Patients with raised blood pressure have a two-fold increased risk of dying from the coronavirus (Covid-19) compared to patients without high blood pressure, warn researchers.
In addition, the study, published in the European Heart Journal, found that patients with high blood pressure who were not taking medication to control the condition were at even greater risk of dying from Covid-19.
"It is important that patients with high blood pressure realise that they are at increased risk of dying from Covid-19," said study author Fei Li from Xijing Hospital China.
"They should take good care of themselves during this pandemic and they need more attention if they are infected with the coronavirus," Li added.
For the findings, researchers in China and Ireland analysed data from 2866 patients with Covid-19 who were admitted to Huo Shen Shan hospital in Wuhan, China, between 5 February and 15 March 2020.
Of these patients, 29.5 per cent (850) had a medical history of high blood pressure (hypertension).The study found four per cent high blood pressure patients with coronavirus died compared to 1.1 per cent patients without hypertension - a 2.12-fold increased risk after adjustment for factors that could affect the results, such as age, sex and other medical conditions.
In a separate meta-analysis of three other studies covering 2,300 Covid-19 patients from the same hospital, the research team investigated the death rates in patients being treated with drugs to control blood pressure levels by targeting the renin-angiotensin-aldosterone system (RAAS).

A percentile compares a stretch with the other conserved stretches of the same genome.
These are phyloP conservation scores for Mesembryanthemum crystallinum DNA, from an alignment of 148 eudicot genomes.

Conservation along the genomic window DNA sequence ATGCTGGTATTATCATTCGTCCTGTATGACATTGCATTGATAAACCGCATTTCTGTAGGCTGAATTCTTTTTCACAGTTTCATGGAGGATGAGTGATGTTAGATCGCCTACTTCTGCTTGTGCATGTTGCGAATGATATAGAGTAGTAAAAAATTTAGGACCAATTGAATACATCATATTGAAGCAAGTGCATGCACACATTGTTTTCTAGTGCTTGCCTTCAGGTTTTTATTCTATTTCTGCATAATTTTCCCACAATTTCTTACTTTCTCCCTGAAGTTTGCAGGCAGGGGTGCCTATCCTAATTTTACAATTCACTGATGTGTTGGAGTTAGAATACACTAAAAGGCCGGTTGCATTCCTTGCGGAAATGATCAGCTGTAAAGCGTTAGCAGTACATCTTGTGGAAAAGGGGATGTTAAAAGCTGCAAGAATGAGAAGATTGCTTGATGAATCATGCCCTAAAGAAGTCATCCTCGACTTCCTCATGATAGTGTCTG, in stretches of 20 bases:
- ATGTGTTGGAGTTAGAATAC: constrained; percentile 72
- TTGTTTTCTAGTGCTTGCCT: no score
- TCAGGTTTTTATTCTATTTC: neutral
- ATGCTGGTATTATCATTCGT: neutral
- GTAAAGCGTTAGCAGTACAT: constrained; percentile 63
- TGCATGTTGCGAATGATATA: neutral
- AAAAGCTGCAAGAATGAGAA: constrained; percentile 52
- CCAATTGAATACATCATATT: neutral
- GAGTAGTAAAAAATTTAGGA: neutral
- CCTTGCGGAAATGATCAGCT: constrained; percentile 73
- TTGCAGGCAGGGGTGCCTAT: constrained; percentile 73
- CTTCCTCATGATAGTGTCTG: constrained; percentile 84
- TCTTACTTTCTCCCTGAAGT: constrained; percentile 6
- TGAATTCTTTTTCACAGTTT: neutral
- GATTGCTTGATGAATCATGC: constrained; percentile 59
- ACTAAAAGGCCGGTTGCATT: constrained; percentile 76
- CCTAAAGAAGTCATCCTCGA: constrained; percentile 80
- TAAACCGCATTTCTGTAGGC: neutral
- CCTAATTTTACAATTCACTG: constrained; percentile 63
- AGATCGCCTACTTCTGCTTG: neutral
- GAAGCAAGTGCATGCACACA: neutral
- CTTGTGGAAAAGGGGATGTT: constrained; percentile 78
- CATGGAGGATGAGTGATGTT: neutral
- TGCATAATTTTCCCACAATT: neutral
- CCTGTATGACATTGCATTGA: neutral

The findings showed a lower risk of death among the 183 patients treated with RAAS inhibitors) than in 527 patients treated with other non- RAAS heart drugs. RAAS drugs include angiotensin-converting enzyme (ACE) inhibitors, or angiotensin receptor blockers (ARBs). Non-RAAS inhibiting drugs used for treating high blood pressure include beta-blockers, calcium channel blockers (CCBs) or diuretics.
However, the researchers say this result should be treated with caution as the number of patients in this analysis was small and so it could be due to chance.
"We found that RAAS inhibitors, such as ACE inhibitors or angiotensin receptor blockers, were not linked to an increased risk of dying from Covid-19 and, in fact, maybe protective," said study co-author Ling Tao.
"Therefore, we suggest that patients should not discontinue or change their usual antihypertensive treatment unless instructed by a physician," Tao added.
As this was a study that looked at data from observations in the hospital, the researchers say it is too early to make clinical recommendations based on these results, and that results from randomised controlled clinical trials are needed to look, in particular, at the role played by RAAS inhibitors.